Suddenly warm hands covered my cold ones. I blinked and the vision melted back into blurry reflections of the colorful advertisement signs for fancy beer-brands that The House of Mirrors didn’t serve.
“You okay?” The voice was as warm and gentle as the hands. I looked up, and once again found myself staring into a pair of amber-colored eyes. “You looked like you were going to faint.”
“He killed her…” The words were out of my mouth before I could stop them.
Dark brows knitted together. “Who?”
I clamped my mouth shut and tried to snatch my hands away from Michael’s, but he held them firmly, allowing his warmth to seep into my clammy fingers. “Nothing… it’s nothing. I’m fine.” I lowered my gaze not wanting him to see the anger in my eyes. Ray would be punished by my hands, not blind Lady Justice’s.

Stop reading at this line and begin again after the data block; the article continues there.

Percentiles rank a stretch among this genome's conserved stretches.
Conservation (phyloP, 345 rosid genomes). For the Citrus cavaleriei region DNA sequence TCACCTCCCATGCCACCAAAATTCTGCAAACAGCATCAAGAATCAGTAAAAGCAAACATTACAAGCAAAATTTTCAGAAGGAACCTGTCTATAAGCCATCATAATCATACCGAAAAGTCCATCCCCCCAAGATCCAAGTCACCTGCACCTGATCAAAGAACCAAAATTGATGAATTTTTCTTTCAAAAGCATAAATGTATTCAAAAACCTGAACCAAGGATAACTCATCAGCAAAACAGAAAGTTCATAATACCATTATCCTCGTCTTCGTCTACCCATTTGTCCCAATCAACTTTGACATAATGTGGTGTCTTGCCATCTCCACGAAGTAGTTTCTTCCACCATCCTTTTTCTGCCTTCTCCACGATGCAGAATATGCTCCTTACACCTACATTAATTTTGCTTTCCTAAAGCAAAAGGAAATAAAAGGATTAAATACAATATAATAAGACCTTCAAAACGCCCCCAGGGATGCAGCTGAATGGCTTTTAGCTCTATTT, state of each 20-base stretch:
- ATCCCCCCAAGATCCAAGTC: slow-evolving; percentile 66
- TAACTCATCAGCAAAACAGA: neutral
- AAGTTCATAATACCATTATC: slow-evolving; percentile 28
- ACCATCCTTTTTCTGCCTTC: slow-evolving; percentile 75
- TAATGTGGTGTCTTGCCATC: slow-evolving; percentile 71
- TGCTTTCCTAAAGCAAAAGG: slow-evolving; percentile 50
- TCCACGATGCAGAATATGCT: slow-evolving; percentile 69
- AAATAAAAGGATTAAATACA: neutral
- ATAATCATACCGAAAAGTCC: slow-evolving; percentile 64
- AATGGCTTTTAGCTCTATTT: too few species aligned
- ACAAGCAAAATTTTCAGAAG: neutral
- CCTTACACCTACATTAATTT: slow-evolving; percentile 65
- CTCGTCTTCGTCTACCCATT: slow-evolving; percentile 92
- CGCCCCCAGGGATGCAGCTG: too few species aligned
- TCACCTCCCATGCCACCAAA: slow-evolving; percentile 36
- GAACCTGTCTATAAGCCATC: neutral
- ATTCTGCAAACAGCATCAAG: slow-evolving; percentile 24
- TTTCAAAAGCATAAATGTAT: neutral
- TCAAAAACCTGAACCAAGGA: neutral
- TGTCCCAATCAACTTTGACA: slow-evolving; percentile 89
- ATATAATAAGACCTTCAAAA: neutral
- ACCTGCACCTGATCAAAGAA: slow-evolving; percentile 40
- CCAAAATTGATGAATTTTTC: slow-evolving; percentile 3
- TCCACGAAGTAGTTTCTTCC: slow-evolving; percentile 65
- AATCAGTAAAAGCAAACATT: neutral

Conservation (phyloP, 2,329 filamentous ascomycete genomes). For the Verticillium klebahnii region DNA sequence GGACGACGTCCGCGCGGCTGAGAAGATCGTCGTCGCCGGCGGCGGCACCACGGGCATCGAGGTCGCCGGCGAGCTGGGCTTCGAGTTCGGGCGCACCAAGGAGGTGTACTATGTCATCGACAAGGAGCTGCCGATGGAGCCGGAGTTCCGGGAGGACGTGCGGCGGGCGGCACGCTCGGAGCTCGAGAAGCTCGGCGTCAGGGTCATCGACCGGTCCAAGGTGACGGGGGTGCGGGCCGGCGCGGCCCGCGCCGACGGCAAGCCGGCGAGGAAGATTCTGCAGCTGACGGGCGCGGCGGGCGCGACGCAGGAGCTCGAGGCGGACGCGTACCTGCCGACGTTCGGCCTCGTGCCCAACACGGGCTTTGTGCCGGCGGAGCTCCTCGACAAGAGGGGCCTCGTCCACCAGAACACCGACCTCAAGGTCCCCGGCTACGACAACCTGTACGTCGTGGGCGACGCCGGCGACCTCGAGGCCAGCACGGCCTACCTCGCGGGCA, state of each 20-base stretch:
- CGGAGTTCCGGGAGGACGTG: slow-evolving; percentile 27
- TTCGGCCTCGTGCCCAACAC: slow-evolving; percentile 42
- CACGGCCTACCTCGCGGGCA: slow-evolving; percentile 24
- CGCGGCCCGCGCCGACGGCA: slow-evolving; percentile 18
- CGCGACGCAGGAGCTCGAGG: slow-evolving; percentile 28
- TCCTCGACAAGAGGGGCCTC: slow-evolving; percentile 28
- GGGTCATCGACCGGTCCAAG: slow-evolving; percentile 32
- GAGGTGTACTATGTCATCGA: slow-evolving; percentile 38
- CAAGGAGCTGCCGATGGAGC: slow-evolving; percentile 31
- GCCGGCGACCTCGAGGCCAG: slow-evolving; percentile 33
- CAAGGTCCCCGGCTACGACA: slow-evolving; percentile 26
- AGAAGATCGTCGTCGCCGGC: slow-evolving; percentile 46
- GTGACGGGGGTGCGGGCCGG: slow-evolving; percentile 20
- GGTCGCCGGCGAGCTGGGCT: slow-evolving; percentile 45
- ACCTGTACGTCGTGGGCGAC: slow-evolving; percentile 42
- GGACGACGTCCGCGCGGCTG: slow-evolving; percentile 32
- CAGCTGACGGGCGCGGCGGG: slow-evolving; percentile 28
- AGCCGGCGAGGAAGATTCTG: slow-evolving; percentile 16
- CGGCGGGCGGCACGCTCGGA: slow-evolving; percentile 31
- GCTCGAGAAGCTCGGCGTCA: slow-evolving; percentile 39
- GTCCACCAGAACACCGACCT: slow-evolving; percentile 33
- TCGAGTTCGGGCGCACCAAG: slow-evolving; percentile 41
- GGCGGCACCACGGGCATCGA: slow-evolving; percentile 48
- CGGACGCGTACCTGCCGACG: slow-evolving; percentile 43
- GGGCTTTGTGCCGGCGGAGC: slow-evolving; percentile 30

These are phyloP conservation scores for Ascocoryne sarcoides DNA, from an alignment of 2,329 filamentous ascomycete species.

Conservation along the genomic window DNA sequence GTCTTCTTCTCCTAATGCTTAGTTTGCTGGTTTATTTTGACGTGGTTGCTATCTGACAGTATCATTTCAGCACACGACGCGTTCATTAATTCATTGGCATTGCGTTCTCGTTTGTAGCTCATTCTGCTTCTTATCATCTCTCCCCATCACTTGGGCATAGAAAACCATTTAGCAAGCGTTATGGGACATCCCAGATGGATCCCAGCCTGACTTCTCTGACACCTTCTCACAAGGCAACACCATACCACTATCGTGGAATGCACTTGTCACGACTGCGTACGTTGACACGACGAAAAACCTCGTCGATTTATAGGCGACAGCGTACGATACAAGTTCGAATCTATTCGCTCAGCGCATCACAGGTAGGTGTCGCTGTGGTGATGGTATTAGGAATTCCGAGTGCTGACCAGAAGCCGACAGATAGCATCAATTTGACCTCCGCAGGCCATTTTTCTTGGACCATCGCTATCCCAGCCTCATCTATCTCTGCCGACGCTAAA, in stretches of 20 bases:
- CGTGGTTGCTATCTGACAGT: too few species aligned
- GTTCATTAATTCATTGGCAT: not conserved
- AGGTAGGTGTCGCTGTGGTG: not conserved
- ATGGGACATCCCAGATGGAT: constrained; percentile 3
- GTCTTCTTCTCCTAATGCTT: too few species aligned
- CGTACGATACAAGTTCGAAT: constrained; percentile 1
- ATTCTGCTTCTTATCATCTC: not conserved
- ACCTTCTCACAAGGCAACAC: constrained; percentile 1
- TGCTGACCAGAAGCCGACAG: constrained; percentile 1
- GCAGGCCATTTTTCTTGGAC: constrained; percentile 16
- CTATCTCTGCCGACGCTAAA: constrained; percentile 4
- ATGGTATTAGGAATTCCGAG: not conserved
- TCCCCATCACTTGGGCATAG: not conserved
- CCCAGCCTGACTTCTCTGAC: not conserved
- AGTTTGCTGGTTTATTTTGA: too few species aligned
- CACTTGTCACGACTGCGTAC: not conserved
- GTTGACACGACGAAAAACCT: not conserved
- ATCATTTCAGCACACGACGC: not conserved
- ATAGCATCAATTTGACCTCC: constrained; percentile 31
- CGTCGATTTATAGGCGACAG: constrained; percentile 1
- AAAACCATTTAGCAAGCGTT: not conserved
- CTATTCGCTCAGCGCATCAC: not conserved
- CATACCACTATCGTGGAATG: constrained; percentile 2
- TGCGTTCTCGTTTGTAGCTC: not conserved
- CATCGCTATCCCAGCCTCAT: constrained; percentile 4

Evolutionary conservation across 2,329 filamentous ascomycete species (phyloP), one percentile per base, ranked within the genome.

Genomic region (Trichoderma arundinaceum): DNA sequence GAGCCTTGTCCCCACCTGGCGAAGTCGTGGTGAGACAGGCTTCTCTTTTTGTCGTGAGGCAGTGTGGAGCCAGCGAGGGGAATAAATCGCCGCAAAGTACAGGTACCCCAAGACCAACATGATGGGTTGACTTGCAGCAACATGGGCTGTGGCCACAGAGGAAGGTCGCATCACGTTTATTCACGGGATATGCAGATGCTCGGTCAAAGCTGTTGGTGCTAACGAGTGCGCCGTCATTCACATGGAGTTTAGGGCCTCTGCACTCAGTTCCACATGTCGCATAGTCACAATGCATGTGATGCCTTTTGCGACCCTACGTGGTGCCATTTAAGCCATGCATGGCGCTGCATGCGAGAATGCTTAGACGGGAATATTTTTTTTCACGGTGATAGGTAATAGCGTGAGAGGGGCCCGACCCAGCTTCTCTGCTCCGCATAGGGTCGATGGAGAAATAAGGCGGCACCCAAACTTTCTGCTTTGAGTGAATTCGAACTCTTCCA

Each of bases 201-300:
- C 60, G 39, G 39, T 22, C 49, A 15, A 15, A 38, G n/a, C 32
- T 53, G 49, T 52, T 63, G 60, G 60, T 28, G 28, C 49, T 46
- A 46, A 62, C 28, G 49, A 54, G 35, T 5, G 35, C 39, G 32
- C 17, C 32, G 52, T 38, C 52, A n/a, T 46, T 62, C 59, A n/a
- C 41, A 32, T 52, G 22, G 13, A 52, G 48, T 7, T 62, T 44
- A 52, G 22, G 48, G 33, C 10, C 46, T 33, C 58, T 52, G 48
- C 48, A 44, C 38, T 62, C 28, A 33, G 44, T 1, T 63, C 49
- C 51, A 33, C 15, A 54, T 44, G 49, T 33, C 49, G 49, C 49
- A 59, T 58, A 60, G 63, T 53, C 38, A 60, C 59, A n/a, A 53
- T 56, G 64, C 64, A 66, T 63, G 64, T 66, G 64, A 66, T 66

When I had myself under control again, I raised my eyes, meeting Michael’s gaze. The look of concern only made him more handsome. I was suddenly acutely aware of the fact that he hadn’t let go of my hands, and that my cheeks and ears were burning. Over three hundred years old, and I still couldn’t talk to a cute guy without blushing. I guess that’s what a Puritan upbringing does to you…
I reminded myself that I wasn’t that innocent, untouched little girl anymore. Far from it. Taking a deep breath, I managed to pull myself together enough that I could straighten and stand on my own. “It’s just the heat.” I managed a smile.
Michael must have seen how fake it was because he pushed the glass with coke and ice towards me. “Drink some.”
“I’m fine. Really” I added and tried my smile again.
“It wasn’t a suggestion.” Those gorgeous eyes met mine levelly. “Drink. Or I’ll haul you down to the station for…”
“Resisting a sugary beverage?” I asked, eyebrow arched. I don’t respond well to authorities, which was one of the things that had gotten me into trouble with Reverent Parr back in Salem.
A small smile played in the corner of his mouth, threatening to erupt and make those full lips curve upwards. “Just drink the damn coke, Mary.”